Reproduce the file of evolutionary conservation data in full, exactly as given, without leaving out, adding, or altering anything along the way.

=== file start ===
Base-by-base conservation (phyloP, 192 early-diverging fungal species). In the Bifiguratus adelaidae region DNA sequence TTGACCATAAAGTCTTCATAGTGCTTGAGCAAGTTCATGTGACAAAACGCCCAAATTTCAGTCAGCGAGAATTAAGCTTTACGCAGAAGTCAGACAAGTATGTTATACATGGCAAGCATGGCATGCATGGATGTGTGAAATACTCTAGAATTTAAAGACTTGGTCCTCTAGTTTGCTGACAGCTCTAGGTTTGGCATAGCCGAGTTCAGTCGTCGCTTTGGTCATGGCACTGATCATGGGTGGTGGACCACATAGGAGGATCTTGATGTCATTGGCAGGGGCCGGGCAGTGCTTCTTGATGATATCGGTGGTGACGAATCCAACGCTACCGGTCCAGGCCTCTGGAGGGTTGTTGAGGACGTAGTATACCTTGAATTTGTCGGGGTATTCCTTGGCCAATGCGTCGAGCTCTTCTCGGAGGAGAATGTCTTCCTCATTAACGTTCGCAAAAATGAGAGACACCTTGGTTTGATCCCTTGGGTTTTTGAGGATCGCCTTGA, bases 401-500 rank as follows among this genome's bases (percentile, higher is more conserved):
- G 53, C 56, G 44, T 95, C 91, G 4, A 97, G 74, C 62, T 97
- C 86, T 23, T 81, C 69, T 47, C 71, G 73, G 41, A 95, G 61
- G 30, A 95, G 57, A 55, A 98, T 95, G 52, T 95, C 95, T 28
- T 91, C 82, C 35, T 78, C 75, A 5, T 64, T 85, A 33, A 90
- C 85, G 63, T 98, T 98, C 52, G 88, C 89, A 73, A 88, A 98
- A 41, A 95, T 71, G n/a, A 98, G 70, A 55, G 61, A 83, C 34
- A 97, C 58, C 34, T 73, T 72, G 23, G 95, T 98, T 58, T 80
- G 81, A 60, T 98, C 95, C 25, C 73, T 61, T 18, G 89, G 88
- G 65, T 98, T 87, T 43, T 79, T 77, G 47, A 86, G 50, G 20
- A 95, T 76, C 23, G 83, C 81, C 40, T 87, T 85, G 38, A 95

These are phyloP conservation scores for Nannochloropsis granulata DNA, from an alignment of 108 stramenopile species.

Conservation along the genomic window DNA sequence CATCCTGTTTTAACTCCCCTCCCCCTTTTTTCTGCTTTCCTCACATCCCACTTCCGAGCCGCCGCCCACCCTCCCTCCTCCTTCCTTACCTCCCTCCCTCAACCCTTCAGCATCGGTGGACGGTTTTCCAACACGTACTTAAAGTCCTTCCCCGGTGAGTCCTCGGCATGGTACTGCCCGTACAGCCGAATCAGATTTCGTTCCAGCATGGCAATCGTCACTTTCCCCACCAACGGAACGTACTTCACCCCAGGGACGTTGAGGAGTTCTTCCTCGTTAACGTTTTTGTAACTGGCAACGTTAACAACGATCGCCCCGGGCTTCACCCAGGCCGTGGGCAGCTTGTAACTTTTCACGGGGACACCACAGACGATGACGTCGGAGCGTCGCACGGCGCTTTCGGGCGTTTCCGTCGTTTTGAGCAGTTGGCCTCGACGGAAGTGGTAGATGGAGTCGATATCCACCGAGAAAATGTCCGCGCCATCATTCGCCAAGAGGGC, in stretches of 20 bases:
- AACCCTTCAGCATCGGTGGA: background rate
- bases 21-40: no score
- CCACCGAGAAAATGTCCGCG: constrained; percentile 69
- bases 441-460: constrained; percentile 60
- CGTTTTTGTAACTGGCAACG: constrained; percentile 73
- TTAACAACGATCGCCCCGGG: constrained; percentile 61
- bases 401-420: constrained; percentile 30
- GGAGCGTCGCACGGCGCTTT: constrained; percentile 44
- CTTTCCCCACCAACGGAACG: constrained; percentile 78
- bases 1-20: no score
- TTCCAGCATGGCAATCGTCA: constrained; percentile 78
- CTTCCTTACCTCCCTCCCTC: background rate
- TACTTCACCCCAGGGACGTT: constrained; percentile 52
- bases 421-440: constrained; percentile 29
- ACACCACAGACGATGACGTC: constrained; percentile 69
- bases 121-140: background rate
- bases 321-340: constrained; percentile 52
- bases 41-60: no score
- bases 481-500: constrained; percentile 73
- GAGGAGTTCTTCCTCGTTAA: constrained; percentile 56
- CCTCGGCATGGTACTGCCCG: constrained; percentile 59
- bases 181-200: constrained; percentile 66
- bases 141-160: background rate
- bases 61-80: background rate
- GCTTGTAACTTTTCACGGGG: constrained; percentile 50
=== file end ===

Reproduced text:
Base-by-base conservation (phyloP, 192 early-diverging fungal species). In the Bifiguratus adelaidae region DNA sequence TTGACCATAAAGTCTTCATAGTGCTTGAGCAAGTTCATGTGACAAAACGCCCAAATTTCAGTCAGCGAGAATTAAGCTTTACGCAGAAGTCAGACAAGTATGTTATACATGGCAAGCATGGCATGCATGGATGTGTGAAATACTCTAGAATTTAAAGACTTGGTCCTCTAGTTTGCTGACAGCTCTAGGTTTGGCATAGCCGAGTTCAGTCGTCGCTTTGGTCATGGCACTGATCATGGGTGGTGGACCACATAGGAGGATCTTGATGTCATTGGCAGGGGCCGGGCAGTGCTTCTTGATGATATCGGTGGTGACGAATCCAACGCTACCGGTCCAGGCCTCTGGAGGGTTGTTGAGGACGTAGTATACCTTGAATTTGTCGGGGTATTCCTTGGCCAATGCGTCGAGCTCTTCTCGGAGGAGAATGTCTTCCTCATTAACGTTCGCAAAAATGAGAGACACCTTGGTTTGATCCCTTGGGTTTTTGAGGATCGCCTTGA, bases 401-500 rank as follows among this genome's bases (percentile, higher is more conserved):
- G 53, C 56, G 44, T 95, C 91, G 4, A 97, G 74, C 62, T 97
- C 86, T 23, T 81, C 69, T 47, C 71, G 73, G 41, A 95, G 61
- G 30, A 95, G 57, A 55, A 98, T 95, G 52, T 95, C 95, T 28
- T 91, C 82, C 35, T 78, C 75, A 5, T 64, T 85, A 33, A 90
- C 85, G 63, T 98, T 98, C 52, G 88, C 89, A 73, A 88, A 98
- A 41, A 95, T 71, G n/a, A 98, G 70, A 55, G 61, A 83, C 34
- A 97, C 58, C 34, T 73, T 72, G 23, G 95, T 98, T 58, T 80
- G 81, A 60, T 98, C 95, C 25, C 73, T 61, T 18, G 89, G 88
- G 65, T 98, T 87, T 43, T 79, T 77, G 47, A 86, G 50, G 20
- A 95, T 76, C 23, G 83, C 81, C 40, T 87, T 85, G 38, A 95

These are phyloP conservation scores for Nannochloropsis granulata DNA, from an alignment of 108 stramenopile species.

Conservation along the genomic window DNA sequence CATCCTGTTTTAACTCCCCTCCCCCTTTTTTCTGCTTTCCTCACATCCCACTTCCGAGCCGCCGCCCACCCTCCCTCCTCCTTCCTTACCTCCCTCCCTCAACCCTTCAGCATCGGTGGACGGTTTTCCAACACGTACTTAAAGTCCTTCCCCGGTGAGTCCTCGGCATGGTACTGCCCGTACAGCCGAATCAGATTTCGTTCCAGCATGGCAATCGTCACTTTCCCCACCAACGGAACGTACTTCACCCCAGGGACGTTGAGGAGTTCTTCCTCGTTAACGTTTTTGTAACTGGCAACGTTAACAACGATCGCCCCGGGCTTCACCCAGGCCGTGGGCAGCTTGTAACTTTTCACGGGGACACCACAGACGATGACGTCGGAGCGTCGCACGGCGCTTTCGGGCGTTTCCGTCGTTTTGAGCAGTTGGCCTCGACGGAAGTGGTAGATGGAGTCGATATCCACCGAGAAAATGTCCGCGCCATCATTCGCCAAGAGGGC, in stretches of 20 bases:
- AACCCTTCAGCATCGGTGGA: background rate
- bases 21-40: no score
- CCACCGAGAAAATGTCCGCG: constrained; percentile 69
- bases 441-460: constrained; percentile 60
- CGTTTTTGTAACTGGCAACG: constrained; percentile 73
- TTAACAACGATCGCCCCGGG: constrained; percentile 61
- bases 401-420: constrained; percentile 30
- GGAGCGTCGCACGGCGCTTT: constrained; percentile 44
- CTTTCCCCACCAACGGAACG: constrained; percentile 78
- bases 1-20: no score
- TTCCAGCATGGCAATCGTCA: constrained; percentile 78
- CTTCCTTACCTCCCTCCCTC: background rate
- TACTTCACCCCAGGGACGTT: constrained; percentile 52
- bases 421-440: constrained; percentile 29
- ACACCACAGACGATGACGTC: constrained; percentile 69
- bases 121-140: background rate
- bases 321-340: constrained; percentile 52
- bases 41-60: no score
- bases 481-500: constrained; percentile 73
- GAGGAGTTCTTCCTCGTTAA: constrained; percentile 56
- CCTCGGCATGGTACTGCCCG: constrained; percentile 59
- bases 181-200: constrained; percentile 66
- bases 141-160: background rate
- bases 61-80: background rate
- GCTTGTAACTTTTCACGGGG: constrained; percentile 50